After an intense police investigation and much public and media interest, the trial took place. Here is how it was assessed by Boruch Gorin, head the public relations department of the Federation of Jewish Communities of Russia: “If such a [serious] crime, with so many aggravating circumstances, entails such a light penalty, then an outside observer may deem that murder on the basis of national and racial hatred can serve as a mitigating factor at court sentencing [in Russia]. Both society and the criminals themselves perceive it this way”.

Everything would have been different if the court punished [the perpetrators] to the fullest extent of the law. If it were, the defendants would hardly have dared to [gleefully] shout ‘Sieg Heil’ after pronouncement of the sentence”, – Borukh Gorin said. 

Here’s what yet needs to be said. Even the most reputable Moscow newspapers, like Kommersant, in those days reported that this gang of skinheads had targeted specific victims on the basis of ethnicity. Whereas outside of Russia, the actions of these young people were described as just being racist. They had also brutally beat 4 Central Asians and 3 Chinese and killed Altynbek Ashirov, a Kyrgyz migrant. There clearly was a pattern of targeting on the basis of race. But neither the law enforcement agencies, nor the judicial system, nor the media in Russia publicly recognized these criminals as racists. What is there to be surprised, if the next day after the arrest of the murderers of Sergey Nikolaev, the Deputy Minister of Internal Affairs said: “The reason for what happened was ordinary hooliganism. We are not talking about any nationalist motive here ”?! Ivan Koscheev, who was a member of this gang, later said: “It was quite easy to catch us, but the police was ignoring such cases for a long time. In fact, we were just teenage punks. And the police did not care for the migrants who had been injured or killed”. Just one clarification is needed here. This gang had been in the most cruel way mutilating or murdering mainly those who were people with [East] Asian facial features. And it did not matter to them, whether the latter ones came from near or far abroad, or were Russia’s native citizens. In other words, that gang of Russian youths were engaged in a kind of racial cleansing in line with Nazi racist politics. All this seemingly did not bother (to say the least) anyone in Moscow until the relevant events took on a scandalous character.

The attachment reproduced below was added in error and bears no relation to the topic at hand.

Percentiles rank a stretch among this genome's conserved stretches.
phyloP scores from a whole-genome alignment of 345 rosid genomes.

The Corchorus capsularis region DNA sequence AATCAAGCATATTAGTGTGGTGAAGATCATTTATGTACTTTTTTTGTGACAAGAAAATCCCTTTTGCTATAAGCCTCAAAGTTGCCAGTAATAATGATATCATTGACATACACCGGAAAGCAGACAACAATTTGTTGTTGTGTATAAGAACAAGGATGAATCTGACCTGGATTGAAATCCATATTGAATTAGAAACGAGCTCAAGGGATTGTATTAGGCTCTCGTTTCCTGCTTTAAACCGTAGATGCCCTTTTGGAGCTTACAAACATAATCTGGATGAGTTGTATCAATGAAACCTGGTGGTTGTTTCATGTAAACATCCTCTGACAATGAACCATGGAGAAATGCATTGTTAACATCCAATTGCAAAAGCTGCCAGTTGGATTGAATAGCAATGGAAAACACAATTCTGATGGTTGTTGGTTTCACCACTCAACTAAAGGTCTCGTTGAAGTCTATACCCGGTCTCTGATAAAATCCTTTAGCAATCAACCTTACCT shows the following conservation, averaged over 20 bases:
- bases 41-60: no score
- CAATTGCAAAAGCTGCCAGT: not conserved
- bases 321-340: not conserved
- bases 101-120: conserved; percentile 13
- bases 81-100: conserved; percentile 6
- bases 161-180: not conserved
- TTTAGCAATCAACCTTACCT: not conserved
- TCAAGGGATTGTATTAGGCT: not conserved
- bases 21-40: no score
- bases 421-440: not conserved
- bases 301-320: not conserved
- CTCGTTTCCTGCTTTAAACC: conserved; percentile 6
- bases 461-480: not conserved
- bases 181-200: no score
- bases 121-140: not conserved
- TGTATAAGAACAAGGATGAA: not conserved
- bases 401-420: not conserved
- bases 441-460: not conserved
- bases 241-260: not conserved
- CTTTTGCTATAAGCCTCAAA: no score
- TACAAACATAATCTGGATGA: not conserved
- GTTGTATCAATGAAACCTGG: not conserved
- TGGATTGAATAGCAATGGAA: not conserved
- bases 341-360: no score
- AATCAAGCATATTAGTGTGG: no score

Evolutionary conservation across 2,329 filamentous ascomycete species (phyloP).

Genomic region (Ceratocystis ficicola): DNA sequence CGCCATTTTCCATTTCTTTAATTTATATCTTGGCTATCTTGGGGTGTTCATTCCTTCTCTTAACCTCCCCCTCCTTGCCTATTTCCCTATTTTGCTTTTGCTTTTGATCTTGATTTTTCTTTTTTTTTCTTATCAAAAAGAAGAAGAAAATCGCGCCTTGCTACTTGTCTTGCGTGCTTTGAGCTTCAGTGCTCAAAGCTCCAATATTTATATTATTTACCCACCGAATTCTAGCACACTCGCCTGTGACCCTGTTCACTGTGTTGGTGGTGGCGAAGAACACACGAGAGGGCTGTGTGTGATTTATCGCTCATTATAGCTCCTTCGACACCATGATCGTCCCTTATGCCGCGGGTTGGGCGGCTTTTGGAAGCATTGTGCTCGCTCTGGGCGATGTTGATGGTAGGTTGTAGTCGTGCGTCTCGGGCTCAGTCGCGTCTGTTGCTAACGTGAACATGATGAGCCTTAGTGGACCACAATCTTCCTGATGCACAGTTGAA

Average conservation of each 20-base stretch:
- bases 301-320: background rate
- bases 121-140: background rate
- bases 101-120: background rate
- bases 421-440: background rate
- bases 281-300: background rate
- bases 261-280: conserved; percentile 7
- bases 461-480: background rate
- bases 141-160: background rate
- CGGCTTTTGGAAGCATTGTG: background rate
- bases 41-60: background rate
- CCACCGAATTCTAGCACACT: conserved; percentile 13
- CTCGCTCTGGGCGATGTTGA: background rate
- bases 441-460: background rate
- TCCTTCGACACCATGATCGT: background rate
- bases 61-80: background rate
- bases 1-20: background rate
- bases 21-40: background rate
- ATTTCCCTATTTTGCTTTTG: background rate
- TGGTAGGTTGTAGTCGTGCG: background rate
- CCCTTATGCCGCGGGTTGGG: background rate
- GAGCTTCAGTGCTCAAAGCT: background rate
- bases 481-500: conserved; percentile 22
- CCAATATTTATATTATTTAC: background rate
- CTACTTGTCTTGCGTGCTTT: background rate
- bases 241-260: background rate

Since those days, racism and xenophobia, in the view of international experts, have been popping up less in Russia thanks to the measures taken by the Russian authorities. They have seemingly come to this conclusion on the basis of official statistics on hate incidents. Yet a favorable picture, that satisfies such observers appears to be due not so much to intensifying the fight against racism, but launching measures aimed at blocking the activities of those disclosing evidence of racially motivated offenses. Here are two examples of such practice. 

First. In St. Petersburg, officials from the local prosecutor’s office visited Mariya Tunkara, a biracial Russian blogger, who has suffered racist abuse, to caution her against “spreading extremist materials”. Damelya Aitkhozhina, an HRW representative says, she watched her “videos and saw nothing inflammatory”.

Second. In Ulan-Ude, the local police, headed by an ethnic Russian, Oleg Kudinov, “are conducting a preliminary inquiry on Article 282 of the Criminal Code against Evgenia Baltatarova, a Buryat journalist and blogger. On September 1, Baltatarova was interrogated about her April youtube video titled “Racism in Russia. What is it and how to deal with it ”, in which she had been talking about [ethnic] Russians’ enmity towards [East] Asians from Russia’s autonomous entities”. Baltatarova’s April youtube video was prompted by an incident of racial discrimination a bit earlier experienced by two Buryat girls in Moscow. Those who had subjected them to racial slurs, with one of the local ethnic Russian women resorting to force against one of guests from Buryatia during the conflict, got off lightly. They were given administrative fines, whereas Baltatarova is at risk of being incriminated under the Article 282 of the Russian Criminal Code which provides for punishment upon conviction in the form of imprisonment for two to five years.

It is generally believed that Russia has never had institutional racism. That’s OK. But then how should the above two stories be qualified? They, sure, can’t be described as instances of systemic racism. However, they do not seem to be ‘exceptional cases’.

The situation in Russia relating to ethnically or racially motivated offenses against people with [East] Asian facial features is being further aggravated by two key contributing factors.